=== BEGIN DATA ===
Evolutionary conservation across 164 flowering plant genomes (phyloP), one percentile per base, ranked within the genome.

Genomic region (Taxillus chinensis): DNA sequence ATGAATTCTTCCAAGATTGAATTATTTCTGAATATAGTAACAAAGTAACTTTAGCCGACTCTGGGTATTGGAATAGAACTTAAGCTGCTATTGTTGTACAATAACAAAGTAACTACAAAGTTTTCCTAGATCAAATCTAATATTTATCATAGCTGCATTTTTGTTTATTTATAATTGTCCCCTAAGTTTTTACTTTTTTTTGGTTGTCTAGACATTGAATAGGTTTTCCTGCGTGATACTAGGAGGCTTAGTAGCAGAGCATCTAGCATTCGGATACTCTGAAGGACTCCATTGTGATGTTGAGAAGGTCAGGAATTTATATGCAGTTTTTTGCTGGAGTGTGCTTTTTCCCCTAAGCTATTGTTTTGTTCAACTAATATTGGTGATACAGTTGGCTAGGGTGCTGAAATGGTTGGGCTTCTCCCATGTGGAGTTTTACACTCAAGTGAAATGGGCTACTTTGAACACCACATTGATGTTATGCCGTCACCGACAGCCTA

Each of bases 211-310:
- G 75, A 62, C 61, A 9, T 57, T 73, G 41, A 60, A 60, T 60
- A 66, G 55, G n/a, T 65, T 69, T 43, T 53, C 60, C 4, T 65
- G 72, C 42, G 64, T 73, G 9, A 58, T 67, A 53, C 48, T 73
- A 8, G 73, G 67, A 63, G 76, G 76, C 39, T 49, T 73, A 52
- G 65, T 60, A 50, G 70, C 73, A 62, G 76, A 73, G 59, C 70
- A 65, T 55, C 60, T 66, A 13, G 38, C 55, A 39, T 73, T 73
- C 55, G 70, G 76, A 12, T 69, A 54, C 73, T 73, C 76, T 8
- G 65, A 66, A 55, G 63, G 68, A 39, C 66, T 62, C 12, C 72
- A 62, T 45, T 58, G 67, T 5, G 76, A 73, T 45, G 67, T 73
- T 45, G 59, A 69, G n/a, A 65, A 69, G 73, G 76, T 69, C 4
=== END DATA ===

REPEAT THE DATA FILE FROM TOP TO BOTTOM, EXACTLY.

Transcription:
Evolutionary conservation across 164 flowering plant genomes (phyloP), one percentile per base, ranked within the genome.

Genomic region (Taxillus chinensis): DNA sequence ATGAATTCTTCCAAGATTGAATTATTTCTGAATATAGTAACAAAGTAACTTTAGCCGACTCTGGGTATTGGAATAGAACTTAAGCTGCTATTGTTGTACAATAACAAAGTAACTACAAAGTTTTCCTAGATCAAATCTAATATTTATCATAGCTGCATTTTTGTTTATTTATAATTGTCCCCTAAGTTTTTACTTTTTTTTGGTTGTCTAGACATTGAATAGGTTTTCCTGCGTGATACTAGGAGGCTTAGTAGCAGAGCATCTAGCATTCGGATACTCTGAAGGACTCCATTGTGATGTTGAGAAGGTCAGGAATTTATATGCAGTTTTTTGCTGGAGTGTGCTTTTTCCCCTAAGCTATTGTTTTGTTCAACTAATATTGGTGATACAGTTGGCTAGGGTGCTGAAATGGTTGGGCTTCTCCCATGTGGAGTTTTACACTCAAGTGAAATGGGCTACTTTGAACACCACATTGATGTTATGCCGTCACCGACAGCCTA

Each of bases 211-310:
- G 75, A 62, C 61, A 9, T 57, T 73, G 41, A 60, A 60, T 60
- A 66, G 55, G n/a, T 65, T 69, T 43, T 53, C 60, C 4, T 65
- G 72, C 42, G 64, T 73, G 9, A 58, T 67, A 53, C 48, T 73
- A 8, G 73, G 67, A 63, G 76, G 76, C 39, T 49, T 73, A 52
- G 65, T 60, A 50, G 70, C 73, A 62, G 76, A 73, G 59, C 70
- A 65, T 55, C 60, T 66, A 13, G 38, C 55, A 39, T 73, T 73
- C 55, G 70, G 76, A 12, T 69, A 54, C 73, T 73, C 76, T 8
- G 65, A 66, A 55, G 63, G 68, A 39, C 66, T 62, C 12, C 72
- A 62, T 45, T 58, G 67, T 5, G 76, A 73, T 45, G 67, T 73
- T 45, G 59, A 69, G n/a, A 65, A 69, G 73, G 76, T 69, C 4